Click HERE for an FDA video and Q&A on coronavirus and pets.

School's in?

While the Governor is calling for schools to re-open on August 31, it’s not as simple as just saying it’s so.

Following the CDC guidance for schools will be daunting since it calls for pretty dramatic changes in classroom configuration among many other things. Click HERE for those guidelines.

The Boston Globe’s Dan McGowan reports that school districts that are highly dependent on busing students (like Chariho) could be in a real jam since the CDC recommended spacing students out on buses, potentially by having one child per row, or skipping rows. And that doesn’t include all the sanitizing that will need to happen.”

This leads to questions about whether there will be enough buses and drivers to get kids to school safely and on time. McGowan says the answer is “no” according to the school superintendents he has interviewed.

Possible solution?

The federal government has assembled a stockpile of 63 million doses of Donald Trump’s coronavirus cure-all hydroxychloroquine which is no longer approved by the FDA for use against COVID-19.

Federal agencies showed an extraordinary level of zest so they could please their tangerine master. 

Too bad they didn’t put that much effort into getting masks, gowns, PPE in general and respirators that are still greatly needed.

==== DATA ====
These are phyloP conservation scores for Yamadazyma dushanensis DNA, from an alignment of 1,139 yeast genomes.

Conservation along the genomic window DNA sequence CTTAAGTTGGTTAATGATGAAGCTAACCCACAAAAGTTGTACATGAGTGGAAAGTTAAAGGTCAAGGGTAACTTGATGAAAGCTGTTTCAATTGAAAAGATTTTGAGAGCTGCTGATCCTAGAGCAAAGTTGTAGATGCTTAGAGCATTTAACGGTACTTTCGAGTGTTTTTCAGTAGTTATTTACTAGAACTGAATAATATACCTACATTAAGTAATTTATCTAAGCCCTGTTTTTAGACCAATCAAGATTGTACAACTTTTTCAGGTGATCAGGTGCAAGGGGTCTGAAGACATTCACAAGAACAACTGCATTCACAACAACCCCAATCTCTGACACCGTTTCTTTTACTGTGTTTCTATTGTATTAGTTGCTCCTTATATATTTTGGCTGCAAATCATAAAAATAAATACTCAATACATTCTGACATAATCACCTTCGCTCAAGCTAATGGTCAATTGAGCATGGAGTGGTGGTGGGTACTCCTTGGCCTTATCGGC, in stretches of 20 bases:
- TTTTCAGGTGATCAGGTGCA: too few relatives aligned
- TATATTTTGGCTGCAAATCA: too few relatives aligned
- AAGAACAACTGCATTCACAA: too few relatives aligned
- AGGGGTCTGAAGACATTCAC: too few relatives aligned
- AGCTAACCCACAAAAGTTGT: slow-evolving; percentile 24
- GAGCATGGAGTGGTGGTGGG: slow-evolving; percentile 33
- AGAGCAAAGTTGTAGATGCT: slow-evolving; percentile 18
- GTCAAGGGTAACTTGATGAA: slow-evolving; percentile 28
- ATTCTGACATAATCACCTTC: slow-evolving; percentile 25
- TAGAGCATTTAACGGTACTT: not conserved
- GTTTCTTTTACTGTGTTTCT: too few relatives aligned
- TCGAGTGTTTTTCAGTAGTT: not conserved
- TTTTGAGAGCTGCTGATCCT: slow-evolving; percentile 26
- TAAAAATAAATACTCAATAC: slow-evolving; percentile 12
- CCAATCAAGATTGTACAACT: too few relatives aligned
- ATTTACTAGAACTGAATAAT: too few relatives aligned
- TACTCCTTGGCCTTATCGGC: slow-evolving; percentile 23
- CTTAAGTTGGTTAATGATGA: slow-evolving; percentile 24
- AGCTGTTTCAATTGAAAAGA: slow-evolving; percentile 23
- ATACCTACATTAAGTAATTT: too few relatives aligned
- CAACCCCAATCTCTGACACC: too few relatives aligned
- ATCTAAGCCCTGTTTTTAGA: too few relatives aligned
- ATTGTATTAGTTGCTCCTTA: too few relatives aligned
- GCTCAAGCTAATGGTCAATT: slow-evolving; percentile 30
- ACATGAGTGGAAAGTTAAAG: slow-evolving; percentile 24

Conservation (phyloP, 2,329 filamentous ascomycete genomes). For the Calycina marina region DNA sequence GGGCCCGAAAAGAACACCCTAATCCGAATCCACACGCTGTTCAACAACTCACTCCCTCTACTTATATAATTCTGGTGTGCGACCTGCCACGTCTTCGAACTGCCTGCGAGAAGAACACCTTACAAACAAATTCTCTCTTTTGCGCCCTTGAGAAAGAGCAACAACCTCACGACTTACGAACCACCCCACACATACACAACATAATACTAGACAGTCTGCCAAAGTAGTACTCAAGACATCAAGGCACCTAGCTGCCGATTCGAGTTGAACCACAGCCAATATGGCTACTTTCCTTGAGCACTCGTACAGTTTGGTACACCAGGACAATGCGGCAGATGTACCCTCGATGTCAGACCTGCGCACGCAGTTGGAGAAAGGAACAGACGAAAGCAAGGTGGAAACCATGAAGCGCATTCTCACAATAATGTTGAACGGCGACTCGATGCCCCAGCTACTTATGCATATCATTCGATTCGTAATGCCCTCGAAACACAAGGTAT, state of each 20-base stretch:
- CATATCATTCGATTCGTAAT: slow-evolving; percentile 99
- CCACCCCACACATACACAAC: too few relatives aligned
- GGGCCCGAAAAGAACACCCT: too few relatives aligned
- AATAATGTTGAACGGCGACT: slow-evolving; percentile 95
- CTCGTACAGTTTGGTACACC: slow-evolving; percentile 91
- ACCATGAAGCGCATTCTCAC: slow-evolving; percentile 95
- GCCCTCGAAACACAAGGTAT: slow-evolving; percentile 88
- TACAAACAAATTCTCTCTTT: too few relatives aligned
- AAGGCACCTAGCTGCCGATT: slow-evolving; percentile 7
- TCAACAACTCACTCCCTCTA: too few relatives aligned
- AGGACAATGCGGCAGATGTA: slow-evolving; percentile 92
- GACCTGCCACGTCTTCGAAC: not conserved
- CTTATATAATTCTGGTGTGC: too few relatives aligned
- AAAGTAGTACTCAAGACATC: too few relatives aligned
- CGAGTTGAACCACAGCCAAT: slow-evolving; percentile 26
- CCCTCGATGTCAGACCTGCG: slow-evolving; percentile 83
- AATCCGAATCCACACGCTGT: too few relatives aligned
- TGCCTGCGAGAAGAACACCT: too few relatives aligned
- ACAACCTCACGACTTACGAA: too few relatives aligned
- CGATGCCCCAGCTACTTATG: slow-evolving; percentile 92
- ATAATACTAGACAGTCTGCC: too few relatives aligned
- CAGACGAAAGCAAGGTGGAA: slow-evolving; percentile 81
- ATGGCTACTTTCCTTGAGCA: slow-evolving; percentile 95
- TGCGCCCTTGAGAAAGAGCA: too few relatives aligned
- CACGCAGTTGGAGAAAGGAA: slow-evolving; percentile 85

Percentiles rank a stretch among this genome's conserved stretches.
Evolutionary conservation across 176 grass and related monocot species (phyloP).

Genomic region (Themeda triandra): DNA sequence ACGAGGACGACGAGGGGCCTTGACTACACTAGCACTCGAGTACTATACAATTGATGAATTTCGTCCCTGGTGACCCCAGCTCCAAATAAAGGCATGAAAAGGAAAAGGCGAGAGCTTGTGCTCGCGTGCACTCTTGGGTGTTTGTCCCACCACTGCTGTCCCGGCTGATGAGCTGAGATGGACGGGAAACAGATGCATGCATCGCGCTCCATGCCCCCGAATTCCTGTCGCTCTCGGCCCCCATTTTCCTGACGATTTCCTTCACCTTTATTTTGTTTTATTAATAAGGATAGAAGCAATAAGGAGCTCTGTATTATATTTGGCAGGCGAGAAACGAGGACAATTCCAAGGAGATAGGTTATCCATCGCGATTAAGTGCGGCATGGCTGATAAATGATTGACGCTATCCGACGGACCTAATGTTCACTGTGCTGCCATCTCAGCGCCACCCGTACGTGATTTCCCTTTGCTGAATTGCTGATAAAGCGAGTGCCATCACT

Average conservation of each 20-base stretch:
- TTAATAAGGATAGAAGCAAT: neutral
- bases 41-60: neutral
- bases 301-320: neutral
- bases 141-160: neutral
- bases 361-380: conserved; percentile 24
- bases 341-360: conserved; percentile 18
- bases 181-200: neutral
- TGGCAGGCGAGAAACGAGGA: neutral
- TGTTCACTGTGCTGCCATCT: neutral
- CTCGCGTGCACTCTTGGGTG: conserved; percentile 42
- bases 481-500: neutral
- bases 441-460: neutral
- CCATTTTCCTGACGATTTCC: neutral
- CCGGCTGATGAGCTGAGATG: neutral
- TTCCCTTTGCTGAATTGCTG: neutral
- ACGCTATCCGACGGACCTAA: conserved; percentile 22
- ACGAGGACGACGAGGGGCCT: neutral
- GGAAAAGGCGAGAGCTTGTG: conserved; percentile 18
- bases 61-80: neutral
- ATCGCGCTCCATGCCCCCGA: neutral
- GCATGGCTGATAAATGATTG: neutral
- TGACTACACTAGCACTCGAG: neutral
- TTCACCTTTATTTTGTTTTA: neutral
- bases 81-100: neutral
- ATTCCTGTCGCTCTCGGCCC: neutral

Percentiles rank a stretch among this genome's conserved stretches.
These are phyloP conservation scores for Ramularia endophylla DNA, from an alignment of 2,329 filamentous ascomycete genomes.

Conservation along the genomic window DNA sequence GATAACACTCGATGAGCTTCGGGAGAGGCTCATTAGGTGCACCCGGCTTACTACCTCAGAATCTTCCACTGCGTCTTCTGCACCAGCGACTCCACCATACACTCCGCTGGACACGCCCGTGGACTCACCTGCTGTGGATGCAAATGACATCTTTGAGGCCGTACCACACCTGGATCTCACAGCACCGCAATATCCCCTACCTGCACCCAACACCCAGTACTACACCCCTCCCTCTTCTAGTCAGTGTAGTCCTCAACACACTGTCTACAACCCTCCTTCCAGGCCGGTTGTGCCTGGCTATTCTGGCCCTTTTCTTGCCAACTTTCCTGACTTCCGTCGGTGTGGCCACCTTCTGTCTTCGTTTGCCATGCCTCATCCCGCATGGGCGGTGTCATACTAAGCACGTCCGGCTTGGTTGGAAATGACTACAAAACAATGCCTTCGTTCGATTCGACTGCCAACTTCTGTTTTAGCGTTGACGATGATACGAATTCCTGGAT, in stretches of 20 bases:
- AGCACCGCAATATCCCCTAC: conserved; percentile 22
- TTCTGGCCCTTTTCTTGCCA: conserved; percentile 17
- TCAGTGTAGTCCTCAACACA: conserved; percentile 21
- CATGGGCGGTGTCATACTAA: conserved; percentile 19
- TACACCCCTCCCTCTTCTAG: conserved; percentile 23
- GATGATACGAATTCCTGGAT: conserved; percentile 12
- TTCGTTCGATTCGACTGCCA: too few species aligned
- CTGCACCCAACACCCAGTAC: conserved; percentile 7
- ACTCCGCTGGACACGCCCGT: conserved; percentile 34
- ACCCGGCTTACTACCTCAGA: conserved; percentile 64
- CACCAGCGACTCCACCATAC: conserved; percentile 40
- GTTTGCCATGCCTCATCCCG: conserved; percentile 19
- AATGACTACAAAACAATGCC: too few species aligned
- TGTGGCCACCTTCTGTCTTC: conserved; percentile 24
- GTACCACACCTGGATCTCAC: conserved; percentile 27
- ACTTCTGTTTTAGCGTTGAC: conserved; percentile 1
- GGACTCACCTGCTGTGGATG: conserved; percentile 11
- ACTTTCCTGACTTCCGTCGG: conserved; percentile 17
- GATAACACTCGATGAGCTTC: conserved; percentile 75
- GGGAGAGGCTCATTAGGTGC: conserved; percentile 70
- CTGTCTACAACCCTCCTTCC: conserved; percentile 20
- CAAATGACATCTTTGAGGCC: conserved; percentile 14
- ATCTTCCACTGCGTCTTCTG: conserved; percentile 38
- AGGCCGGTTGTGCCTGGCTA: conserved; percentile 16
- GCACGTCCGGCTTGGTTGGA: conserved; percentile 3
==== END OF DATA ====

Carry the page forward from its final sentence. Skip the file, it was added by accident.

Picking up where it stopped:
Stockpiling hydroxychloroquine created shortages for patients with conditions like lupus, rheumatoid arthritis and malaria who desperately needed the drug.

But if Trump is still convinced hydroxychloroquine – and as he has told us time and again, he is NEVER wrong – maybe he can order the drug be given to school kids to prevent the virus. He could get them to sign a waiver of responsibility like he did for his Tulsa, OK rally-goers. All 6,200 of them.

After all, Trump himself took hydroxychloroquine for prevention and, to quote our Dear Leader “Whatdaya got to lose?”

Washington County Fair will be on-line

barnum and bailey circus GIFThe actual 2020 Washington County Fair is cancelled like just about every other major event and festival. But Fair organizers are hoping people will log in to experience the Fair virtually.

From August 12-16, they promise on-line music and games, including live-streamed musical acts each night.

I wish them lots of luck with this. I hope they can figure out a way to convey the aromas of pig shit and greasy dough boys on-line to really make you feel like you’re really there.

Finally….

TravelJohn Disposable Urinal for Men, Women & Children | Walgreens
Every challenge brings out creative entrepreneurs (and charlatans) with new solutions to problems you never thought you had before.

During this pandemic, one of the most dreaded but necessary experiences is having to urinate when you are away from home and are faced with public restrooms as the only polite or legal options.

My thanks to Dave Barry for bringing attention to Travel John®. 

Available on Amazon and elsewhere, Travel John® is a portable, disposable UNISEX urinal.

This is not a joke. This is a real product.